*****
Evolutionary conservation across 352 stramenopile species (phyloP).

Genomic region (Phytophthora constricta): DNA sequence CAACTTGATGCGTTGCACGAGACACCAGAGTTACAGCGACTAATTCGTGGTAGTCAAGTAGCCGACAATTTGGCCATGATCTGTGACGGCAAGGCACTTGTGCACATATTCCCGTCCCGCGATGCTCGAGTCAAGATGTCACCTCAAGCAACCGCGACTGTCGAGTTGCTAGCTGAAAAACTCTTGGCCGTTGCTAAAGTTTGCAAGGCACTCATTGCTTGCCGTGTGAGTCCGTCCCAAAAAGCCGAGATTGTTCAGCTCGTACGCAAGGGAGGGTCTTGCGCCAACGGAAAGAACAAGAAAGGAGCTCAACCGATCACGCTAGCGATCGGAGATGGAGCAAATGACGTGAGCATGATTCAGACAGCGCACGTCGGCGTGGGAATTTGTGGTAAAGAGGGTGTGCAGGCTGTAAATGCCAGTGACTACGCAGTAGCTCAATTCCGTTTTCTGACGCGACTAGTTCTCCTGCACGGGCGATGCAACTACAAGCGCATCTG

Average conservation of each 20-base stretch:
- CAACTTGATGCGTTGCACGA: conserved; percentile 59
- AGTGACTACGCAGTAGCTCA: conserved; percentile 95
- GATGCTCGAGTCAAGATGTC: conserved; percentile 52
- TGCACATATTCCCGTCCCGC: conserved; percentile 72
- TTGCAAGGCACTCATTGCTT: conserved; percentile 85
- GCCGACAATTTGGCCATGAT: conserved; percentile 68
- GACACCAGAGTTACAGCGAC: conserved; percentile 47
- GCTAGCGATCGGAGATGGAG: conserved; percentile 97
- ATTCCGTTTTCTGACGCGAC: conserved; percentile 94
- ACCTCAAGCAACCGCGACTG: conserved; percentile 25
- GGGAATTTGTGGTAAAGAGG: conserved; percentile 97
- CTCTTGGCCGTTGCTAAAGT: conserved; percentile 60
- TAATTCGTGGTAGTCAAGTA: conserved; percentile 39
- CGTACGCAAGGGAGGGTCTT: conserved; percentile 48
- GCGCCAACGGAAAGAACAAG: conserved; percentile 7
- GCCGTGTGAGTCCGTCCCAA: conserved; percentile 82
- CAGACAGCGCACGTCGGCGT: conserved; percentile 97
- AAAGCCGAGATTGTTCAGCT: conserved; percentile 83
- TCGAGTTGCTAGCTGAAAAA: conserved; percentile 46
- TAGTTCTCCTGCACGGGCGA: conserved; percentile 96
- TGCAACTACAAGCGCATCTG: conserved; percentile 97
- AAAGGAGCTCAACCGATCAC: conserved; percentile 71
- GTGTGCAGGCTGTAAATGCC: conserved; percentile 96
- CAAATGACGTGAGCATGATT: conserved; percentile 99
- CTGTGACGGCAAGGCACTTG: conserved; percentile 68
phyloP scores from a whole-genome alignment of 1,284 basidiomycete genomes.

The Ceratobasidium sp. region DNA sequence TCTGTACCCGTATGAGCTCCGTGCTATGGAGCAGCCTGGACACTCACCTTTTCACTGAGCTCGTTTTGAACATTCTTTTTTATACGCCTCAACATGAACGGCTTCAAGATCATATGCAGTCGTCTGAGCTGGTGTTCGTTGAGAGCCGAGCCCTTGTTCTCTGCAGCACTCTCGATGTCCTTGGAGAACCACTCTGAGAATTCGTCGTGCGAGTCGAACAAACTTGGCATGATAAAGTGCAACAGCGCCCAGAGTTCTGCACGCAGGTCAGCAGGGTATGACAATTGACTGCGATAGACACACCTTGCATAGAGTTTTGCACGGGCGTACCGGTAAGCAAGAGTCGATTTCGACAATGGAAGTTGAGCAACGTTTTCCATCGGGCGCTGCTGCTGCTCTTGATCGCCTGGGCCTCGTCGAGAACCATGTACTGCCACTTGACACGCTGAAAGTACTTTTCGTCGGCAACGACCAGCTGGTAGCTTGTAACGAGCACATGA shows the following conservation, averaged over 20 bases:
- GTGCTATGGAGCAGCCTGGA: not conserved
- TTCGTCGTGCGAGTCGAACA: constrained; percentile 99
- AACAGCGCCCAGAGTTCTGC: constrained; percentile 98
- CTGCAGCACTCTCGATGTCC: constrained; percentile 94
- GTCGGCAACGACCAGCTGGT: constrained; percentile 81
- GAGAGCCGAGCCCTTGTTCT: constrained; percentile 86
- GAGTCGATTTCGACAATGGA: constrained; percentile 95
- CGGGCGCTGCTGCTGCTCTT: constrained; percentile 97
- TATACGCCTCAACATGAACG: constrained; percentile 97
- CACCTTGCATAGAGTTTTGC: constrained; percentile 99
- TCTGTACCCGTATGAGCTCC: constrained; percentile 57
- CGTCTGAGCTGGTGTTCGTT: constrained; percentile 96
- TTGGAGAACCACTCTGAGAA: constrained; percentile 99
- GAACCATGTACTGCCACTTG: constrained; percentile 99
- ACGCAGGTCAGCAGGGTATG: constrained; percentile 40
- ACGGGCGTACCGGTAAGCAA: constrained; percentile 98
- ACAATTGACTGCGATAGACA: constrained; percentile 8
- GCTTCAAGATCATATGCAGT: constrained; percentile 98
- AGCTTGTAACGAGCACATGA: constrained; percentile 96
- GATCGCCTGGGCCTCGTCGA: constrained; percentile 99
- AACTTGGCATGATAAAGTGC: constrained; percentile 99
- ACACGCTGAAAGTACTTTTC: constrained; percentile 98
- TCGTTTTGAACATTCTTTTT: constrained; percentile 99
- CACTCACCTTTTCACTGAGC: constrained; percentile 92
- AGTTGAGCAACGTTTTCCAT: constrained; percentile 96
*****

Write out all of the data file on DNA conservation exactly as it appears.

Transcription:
Evolutionary conservation across 352 stramenopile species (phyloP).

Genomic region (Phytophthora constricta): DNA sequence CAACTTGATGCGTTGCACGAGACACCAGAGTTACAGCGACTAATTCGTGGTAGTCAAGTAGCCGACAATTTGGCCATGATCTGTGACGGCAAGGCACTTGTGCACATATTCCCGTCCCGCGATGCTCGAGTCAAGATGTCACCTCAAGCAACCGCGACTGTCGAGTTGCTAGCTGAAAAACTCTTGGCCGTTGCTAAAGTTTGCAAGGCACTCATTGCTTGCCGTGTGAGTCCGTCCCAAAAAGCCGAGATTGTTCAGCTCGTACGCAAGGGAGGGTCTTGCGCCAACGGAAAGAACAAGAAAGGAGCTCAACCGATCACGCTAGCGATCGGAGATGGAGCAAATGACGTGAGCATGATTCAGACAGCGCACGTCGGCGTGGGAATTTGTGGTAAAGAGGGTGTGCAGGCTGTAAATGCCAGTGACTACGCAGTAGCTCAATTCCGTTTTCTGACGCGACTAGTTCTCCTGCACGGGCGATGCAACTACAAGCGCATCTG

Average conservation of each 20-base stretch:
- CAACTTGATGCGTTGCACGA: conserved; percentile 59
- AGTGACTACGCAGTAGCTCA: conserved; percentile 95
- GATGCTCGAGTCAAGATGTC: conserved; percentile 52
- TGCACATATTCCCGTCCCGC: conserved; percentile 72
- TTGCAAGGCACTCATTGCTT: conserved; percentile 85
- GCCGACAATTTGGCCATGAT: conserved; percentile 68
- GACACCAGAGTTACAGCGAC: conserved; percentile 47
- GCTAGCGATCGGAGATGGAG: conserved; percentile 97
- ATTCCGTTTTCTGACGCGAC: conserved; percentile 94
- ACCTCAAGCAACCGCGACTG: conserved; percentile 25
- GGGAATTTGTGGTAAAGAGG: conserved; percentile 97
- CTCTTGGCCGTTGCTAAAGT: conserved; percentile 60
- TAATTCGTGGTAGTCAAGTA: conserved; percentile 39
- CGTACGCAAGGGAGGGTCTT: conserved; percentile 48
- GCGCCAACGGAAAGAACAAG: conserved; percentile 7
- GCCGTGTGAGTCCGTCCCAA: conserved; percentile 82
- CAGACAGCGCACGTCGGCGT: conserved; percentile 97
- AAAGCCGAGATTGTTCAGCT: conserved; percentile 83
- TCGAGTTGCTAGCTGAAAAA: conserved; percentile 46
- TAGTTCTCCTGCACGGGCGA: conserved; percentile 96
- TGCAACTACAAGCGCATCTG: conserved; percentile 97
- AAAGGAGCTCAACCGATCAC: conserved; percentile 71
- GTGTGCAGGCTGTAAATGCC: conserved; percentile 96
- CAAATGACGTGAGCATGATT: conserved; percentile 99
- CTGTGACGGCAAGGCACTTG: conserved; percentile 68
phyloP scores from a whole-genome alignment of 1,284 basidiomycete genomes.

The Ceratobasidium sp. region DNA sequence TCTGTACCCGTATGAGCTCCGTGCTATGGAGCAGCCTGGACACTCACCTTTTCACTGAGCTCGTTTTGAACATTCTTTTTTATACGCCTCAACATGAACGGCTTCAAGATCATATGCAGTCGTCTGAGCTGGTGTTCGTTGAGAGCCGAGCCCTTGTTCTCTGCAGCACTCTCGATGTCCTTGGAGAACCACTCTGAGAATTCGTCGTGCGAGTCGAACAAACTTGGCATGATAAAGTGCAACAGCGCCCAGAGTTCTGCACGCAGGTCAGCAGGGTATGACAATTGACTGCGATAGACACACCTTGCATAGAGTTTTGCACGGGCGTACCGGTAAGCAAGAGTCGATTTCGACAATGGAAGTTGAGCAACGTTTTCCATCGGGCGCTGCTGCTGCTCTTGATCGCCTGGGCCTCGTCGAGAACCATGTACTGCCACTTGACACGCTGAAAGTACTTTTCGTCGGCAACGACCAGCTGGTAGCTTGTAACGAGCACATGA shows the following conservation, averaged over 20 bases:
- GTGCTATGGAGCAGCCTGGA: not conserved
- TTCGTCGTGCGAGTCGAACA: constrained; percentile 99
- AACAGCGCCCAGAGTTCTGC: constrained; percentile 98
- CTGCAGCACTCTCGATGTCC: constrained; percentile 94
- GTCGGCAACGACCAGCTGGT: constrained; percentile 81
- GAGAGCCGAGCCCTTGTTCT: constrained; percentile 86
- GAGTCGATTTCGACAATGGA: constrained; percentile 95
- CGGGCGCTGCTGCTGCTCTT: constrained; percentile 97
- TATACGCCTCAACATGAACG: constrained; percentile 97
- CACCTTGCATAGAGTTTTGC: constrained; percentile 99
- TCTGTACCCGTATGAGCTCC: constrained; percentile 57
- CGTCTGAGCTGGTGTTCGTT: constrained; percentile 96
- TTGGAGAACCACTCTGAGAA: constrained; percentile 99
- GAACCATGTACTGCCACTTG: constrained; percentile 99
- ACGCAGGTCAGCAGGGTATG: constrained; percentile 40
- ACGGGCGTACCGGTAAGCAA: constrained; percentile 98
- ACAATTGACTGCGATAGACA: constrained; percentile 8
- GCTTCAAGATCATATGCAGT: constrained; percentile 98
- AGCTTGTAACGAGCACATGA: constrained; percentile 96
- GATCGCCTGGGCCTCGTCGA: constrained; percentile 99
- AACTTGGCATGATAAAGTGC: constrained; percentile 99
- ACACGCTGAAAGTACTTTTC: constrained; percentile 98
- TCGTTTTGAACATTCTTTTT: constrained; percentile 99
- CACTCACCTTTTCACTGAGC: constrained; percentile 92
- AGTTGAGCAACGTTTTCCAT: constrained; percentile 96